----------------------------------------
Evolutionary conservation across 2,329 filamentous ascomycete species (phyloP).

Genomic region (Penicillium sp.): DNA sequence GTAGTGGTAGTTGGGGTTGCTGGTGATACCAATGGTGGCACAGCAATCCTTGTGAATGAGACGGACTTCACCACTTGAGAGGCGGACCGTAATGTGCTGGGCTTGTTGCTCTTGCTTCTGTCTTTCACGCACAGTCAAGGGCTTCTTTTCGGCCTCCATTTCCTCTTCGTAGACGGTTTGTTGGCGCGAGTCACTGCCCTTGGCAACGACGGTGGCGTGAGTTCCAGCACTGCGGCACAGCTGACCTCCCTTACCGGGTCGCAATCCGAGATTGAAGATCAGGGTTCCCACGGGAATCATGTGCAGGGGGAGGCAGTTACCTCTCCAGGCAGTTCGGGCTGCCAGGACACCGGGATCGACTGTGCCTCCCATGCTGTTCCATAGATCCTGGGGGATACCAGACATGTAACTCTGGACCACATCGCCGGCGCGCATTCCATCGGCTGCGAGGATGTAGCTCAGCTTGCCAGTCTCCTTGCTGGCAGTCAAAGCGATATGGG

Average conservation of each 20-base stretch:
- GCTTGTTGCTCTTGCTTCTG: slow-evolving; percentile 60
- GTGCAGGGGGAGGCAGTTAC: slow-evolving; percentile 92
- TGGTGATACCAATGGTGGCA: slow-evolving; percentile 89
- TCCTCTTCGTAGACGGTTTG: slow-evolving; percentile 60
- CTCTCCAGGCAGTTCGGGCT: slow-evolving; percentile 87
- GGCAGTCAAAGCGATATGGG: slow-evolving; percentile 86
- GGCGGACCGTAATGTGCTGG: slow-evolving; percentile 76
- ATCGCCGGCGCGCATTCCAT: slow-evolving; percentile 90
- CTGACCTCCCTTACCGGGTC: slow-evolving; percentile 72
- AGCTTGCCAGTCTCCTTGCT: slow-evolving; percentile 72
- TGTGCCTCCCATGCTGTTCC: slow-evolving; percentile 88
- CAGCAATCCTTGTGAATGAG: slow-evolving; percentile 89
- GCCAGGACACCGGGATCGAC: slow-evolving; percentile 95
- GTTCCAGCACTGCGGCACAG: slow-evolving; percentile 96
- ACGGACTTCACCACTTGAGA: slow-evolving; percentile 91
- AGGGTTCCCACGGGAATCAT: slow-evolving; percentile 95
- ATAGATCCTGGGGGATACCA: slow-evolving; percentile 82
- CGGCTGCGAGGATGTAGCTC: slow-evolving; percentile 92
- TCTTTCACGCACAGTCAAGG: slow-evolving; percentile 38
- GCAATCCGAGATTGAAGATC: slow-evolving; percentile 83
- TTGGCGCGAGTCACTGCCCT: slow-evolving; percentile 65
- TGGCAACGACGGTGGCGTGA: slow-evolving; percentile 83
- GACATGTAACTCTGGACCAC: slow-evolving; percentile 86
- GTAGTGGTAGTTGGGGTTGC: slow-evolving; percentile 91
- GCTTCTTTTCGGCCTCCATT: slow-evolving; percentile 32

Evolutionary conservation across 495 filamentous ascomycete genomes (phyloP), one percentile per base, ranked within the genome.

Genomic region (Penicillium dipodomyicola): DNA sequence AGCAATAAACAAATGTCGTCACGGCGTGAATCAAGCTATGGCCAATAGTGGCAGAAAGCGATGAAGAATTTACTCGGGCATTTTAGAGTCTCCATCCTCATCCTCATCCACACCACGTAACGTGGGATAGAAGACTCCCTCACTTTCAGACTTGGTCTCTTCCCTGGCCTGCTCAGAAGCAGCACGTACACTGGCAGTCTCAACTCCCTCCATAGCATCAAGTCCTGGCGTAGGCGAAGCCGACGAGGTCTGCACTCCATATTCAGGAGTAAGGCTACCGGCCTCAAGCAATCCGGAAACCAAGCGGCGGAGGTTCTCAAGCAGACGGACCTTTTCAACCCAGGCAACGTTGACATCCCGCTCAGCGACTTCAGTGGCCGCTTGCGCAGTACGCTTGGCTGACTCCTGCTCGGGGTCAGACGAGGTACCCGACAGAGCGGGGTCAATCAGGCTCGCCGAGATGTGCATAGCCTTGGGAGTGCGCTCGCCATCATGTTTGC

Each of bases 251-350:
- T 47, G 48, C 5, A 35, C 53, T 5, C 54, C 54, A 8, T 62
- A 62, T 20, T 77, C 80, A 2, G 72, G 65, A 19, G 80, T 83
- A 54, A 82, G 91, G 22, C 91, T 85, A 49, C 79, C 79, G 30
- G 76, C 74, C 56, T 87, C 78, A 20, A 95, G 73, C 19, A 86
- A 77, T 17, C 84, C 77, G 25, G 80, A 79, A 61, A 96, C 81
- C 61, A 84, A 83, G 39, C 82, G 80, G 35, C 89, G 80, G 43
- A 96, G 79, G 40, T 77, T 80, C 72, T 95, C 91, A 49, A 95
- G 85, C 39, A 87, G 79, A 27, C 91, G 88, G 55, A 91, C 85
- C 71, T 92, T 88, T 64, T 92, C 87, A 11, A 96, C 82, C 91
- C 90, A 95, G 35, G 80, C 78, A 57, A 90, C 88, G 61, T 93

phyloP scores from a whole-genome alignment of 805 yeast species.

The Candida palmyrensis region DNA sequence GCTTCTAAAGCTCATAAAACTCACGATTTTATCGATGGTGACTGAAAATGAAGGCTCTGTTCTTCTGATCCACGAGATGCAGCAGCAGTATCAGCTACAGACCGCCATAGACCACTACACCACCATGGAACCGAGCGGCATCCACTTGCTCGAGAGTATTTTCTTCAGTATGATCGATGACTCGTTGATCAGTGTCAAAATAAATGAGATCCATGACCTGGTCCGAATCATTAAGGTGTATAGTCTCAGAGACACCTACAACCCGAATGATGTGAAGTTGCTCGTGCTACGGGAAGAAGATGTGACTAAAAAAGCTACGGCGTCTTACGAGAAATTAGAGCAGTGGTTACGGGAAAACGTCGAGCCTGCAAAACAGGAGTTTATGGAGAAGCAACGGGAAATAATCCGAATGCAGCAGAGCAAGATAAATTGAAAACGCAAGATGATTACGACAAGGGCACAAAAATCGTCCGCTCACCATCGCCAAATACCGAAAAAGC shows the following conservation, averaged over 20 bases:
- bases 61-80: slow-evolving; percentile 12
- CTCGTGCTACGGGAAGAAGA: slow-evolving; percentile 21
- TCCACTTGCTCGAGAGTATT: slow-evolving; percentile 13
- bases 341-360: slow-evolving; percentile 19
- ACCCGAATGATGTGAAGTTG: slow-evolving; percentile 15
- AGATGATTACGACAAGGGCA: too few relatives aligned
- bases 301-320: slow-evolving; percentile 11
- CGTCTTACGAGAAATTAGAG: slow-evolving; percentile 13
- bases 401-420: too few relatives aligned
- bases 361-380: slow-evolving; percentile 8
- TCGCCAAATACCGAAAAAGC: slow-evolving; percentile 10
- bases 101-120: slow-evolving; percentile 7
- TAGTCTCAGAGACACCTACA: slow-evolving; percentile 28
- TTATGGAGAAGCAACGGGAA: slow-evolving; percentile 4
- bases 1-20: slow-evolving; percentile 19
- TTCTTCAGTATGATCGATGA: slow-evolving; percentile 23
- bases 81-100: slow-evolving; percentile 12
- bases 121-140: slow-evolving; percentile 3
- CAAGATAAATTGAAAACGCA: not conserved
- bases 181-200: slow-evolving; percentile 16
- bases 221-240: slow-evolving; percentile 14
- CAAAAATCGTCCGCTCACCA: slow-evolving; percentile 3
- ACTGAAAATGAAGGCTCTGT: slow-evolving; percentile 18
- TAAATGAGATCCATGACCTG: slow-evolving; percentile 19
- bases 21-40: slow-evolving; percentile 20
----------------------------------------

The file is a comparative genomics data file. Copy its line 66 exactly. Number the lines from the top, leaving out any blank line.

- ACTGAAAATGAAGGCTCTGT: slow-evolving; percentile 18